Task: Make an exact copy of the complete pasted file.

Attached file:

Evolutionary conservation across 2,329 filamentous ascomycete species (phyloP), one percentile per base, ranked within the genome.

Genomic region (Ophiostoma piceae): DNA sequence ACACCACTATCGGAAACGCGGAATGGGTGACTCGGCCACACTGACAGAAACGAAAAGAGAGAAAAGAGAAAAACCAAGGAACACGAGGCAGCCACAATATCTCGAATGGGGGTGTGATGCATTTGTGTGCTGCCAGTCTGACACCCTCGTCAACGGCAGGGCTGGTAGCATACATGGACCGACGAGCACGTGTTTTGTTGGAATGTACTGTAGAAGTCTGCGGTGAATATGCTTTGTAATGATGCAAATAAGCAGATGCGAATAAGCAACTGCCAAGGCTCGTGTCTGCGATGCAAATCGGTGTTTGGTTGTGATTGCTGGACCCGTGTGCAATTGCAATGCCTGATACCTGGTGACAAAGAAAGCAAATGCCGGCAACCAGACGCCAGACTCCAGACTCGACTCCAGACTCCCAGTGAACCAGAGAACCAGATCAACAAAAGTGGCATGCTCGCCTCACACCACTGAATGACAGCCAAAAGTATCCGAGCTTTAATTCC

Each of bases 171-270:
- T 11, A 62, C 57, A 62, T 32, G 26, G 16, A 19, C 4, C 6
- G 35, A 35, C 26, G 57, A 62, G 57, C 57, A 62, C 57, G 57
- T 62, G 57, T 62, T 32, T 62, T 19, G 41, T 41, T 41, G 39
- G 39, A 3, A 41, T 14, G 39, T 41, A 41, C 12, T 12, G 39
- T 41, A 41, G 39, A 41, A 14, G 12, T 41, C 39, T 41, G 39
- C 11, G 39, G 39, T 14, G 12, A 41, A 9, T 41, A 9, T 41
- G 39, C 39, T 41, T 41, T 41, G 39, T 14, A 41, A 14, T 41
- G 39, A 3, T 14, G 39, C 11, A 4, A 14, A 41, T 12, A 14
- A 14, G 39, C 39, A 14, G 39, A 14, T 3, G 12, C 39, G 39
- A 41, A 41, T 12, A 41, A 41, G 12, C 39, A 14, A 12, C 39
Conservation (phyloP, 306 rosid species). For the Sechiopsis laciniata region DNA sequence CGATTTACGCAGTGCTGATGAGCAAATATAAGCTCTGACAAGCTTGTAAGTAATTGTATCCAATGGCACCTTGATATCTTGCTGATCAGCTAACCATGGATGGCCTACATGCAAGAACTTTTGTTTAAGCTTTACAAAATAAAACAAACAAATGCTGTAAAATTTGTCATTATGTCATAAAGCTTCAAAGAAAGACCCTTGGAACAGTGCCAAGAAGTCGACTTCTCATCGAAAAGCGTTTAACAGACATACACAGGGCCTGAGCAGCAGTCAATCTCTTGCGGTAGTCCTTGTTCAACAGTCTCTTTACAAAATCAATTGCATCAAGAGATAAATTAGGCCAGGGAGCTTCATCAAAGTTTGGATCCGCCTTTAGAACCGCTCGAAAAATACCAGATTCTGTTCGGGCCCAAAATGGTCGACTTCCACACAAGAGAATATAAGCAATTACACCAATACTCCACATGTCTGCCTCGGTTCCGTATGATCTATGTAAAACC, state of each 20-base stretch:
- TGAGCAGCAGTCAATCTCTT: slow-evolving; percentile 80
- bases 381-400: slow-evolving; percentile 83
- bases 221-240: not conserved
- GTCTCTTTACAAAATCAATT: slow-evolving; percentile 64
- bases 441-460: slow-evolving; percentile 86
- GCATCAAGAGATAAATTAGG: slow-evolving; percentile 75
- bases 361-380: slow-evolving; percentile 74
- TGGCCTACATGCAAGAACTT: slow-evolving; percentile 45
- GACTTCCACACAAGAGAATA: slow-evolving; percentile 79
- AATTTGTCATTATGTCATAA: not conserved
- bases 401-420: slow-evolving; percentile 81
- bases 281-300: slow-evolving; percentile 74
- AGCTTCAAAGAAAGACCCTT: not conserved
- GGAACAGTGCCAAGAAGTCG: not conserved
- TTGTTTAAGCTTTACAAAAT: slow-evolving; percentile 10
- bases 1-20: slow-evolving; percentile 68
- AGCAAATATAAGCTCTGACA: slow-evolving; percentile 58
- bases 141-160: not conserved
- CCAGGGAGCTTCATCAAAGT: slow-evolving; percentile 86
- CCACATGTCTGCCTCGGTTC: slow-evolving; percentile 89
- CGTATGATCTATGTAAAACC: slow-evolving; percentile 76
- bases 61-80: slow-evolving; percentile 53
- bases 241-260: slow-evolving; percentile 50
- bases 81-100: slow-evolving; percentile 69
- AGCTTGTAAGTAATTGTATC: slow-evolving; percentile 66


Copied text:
Evolutionary conservation across 2,329 filamentous ascomycete species (phyloP), one percentile per base, ranked within the genome.

Genomic region (Ophiostoma piceae): DNA sequence ACACCACTATCGGAAACGCGGAATGGGTGACTCGGCCACACTGACAGAAACGAAAAGAGAGAAAAGAGAAAAACCAAGGAACACGAGGCAGCCACAATATCTCGAATGGGGGTGTGATGCATTTGTGTGCTGCCAGTCTGACACCCTCGTCAACGGCAGGGCTGGTAGCATACATGGACCGACGAGCACGTGTTTTGTTGGAATGTACTGTAGAAGTCTGCGGTGAATATGCTTTGTAATGATGCAAATAAGCAGATGCGAATAAGCAACTGCCAAGGCTCGTGTCTGCGATGCAAATCGGTGTTTGGTTGTGATTGCTGGACCCGTGTGCAATTGCAATGCCTGATACCTGGTGACAAAGAAAGCAAATGCCGGCAACCAGACGCCAGACTCCAGACTCGACTCCAGACTCCCAGTGAACCAGAGAACCAGATCAACAAAAGTGGCATGCTCGCCTCACACCACTGAATGACAGCCAAAAGTATCCGAGCTTTAATTCC

Each of bases 171-270:
- T 11, A 62, C 57, A 62, T 32, G 26, G 16, A 19, C 4, C 6
- G 35, A 35, C 26, G 57, A 62, G 57, C 57, A 62, C 57, G 57
- T 62, G 57, T 62, T 32, T 62, T 19, G 41, T 41, T 41, G 39
- G 39, A 3, A 41, T 14, G 39, T 41, A 41, C 12, T 12, G 39
- T 41, A 41, G 39, A 41, A 14, G 12, T 41, C 39, T 41, G 39
- C 11, G 39, G 39, T 14, G 12, A 41, A 9, T 41, A 9, T 41
- G 39, C 39, T 41, T 41, T 41, G 39, T 14, A 41, A 14, T 41
- G 39, A 3, T 14, G 39, C 11, A 4, A 14, A 41, T 12, A 14
- A 14, G 39, C 39, A 14, G 39, A 14, T 3, G 12, C 39, G 39
- A 41, A 41, T 12, A 41, A 41, G 12, C 39, A 14, A 12, C 39
Conservation (phyloP, 306 rosid species). For the Sechiopsis laciniata region DNA sequence CGATTTACGCAGTGCTGATGAGCAAATATAAGCTCTGACAAGCTTGTAAGTAATTGTATCCAATGGCACCTTGATATCTTGCTGATCAGCTAACCATGGATGGCCTACATGCAAGAACTTTTGTTTAAGCTTTACAAAATAAAACAAACAAATGCTGTAAAATTTGTCATTATGTCATAAAGCTTCAAAGAAAGACCCTTGGAACAGTGCCAAGAAGTCGACTTCTCATCGAAAAGCGTTTAACAGACATACACAGGGCCTGAGCAGCAGTCAATCTCTTGCGGTAGTCCTTGTTCAACAGTCTCTTTACAAAATCAATTGCATCAAGAGATAAATTAGGCCAGGGAGCTTCATCAAAGTTTGGATCCGCCTTTAGAACCGCTCGAAAAATACCAGATTCTGTTCGGGCCCAAAATGGTCGACTTCCACACAAGAGAATATAAGCAATTACACCAATACTCCACATGTCTGCCTCGGTTCCGTATGATCTATGTAAAACC, state of each 20-base stretch:
- TGAGCAGCAGTCAATCTCTT: slow-evolving; percentile 80
- bases 381-400: slow-evolving; percentile 83
- bases 221-240: not conserved
- GTCTCTTTACAAAATCAATT: slow-evolving; percentile 64
- bases 441-460: slow-evolving; percentile 86
- GCATCAAGAGATAAATTAGG: slow-evolving; percentile 75
- bases 361-380: slow-evolving; percentile 74
- TGGCCTACATGCAAGAACTT: slow-evolving; percentile 45
- GACTTCCACACAAGAGAATA: slow-evolving; percentile 79
- AATTTGTCATTATGTCATAA: not conserved
- bases 401-420: slow-evolving; percentile 81
- bases 281-300: slow-evolving; percentile 74
- AGCTTCAAAGAAAGACCCTT: not conserved
- GGAACAGTGCCAAGAAGTCG: not conserved
- TTGTTTAAGCTTTACAAAAT: slow-evolving; percentile 10
- bases 1-20: slow-evolving; percentile 68
- AGCAAATATAAGCTCTGACA: slow-evolving; percentile 58
- bases 141-160: not conserved
- CCAGGGAGCTTCATCAAAGT: slow-evolving; percentile 86
- CCACATGTCTGCCTCGGTTC: slow-evolving; percentile 89
- CGTATGATCTATGTAAAACC: slow-evolving; percentile 76
- bases 61-80: slow-evolving; percentile 53
- bases 241-260: slow-evolving; percentile 50
- bases 81-100: slow-evolving; percentile 69
- AGCTTGTAAGTAATTGTATC: slow-evolving; percentile 66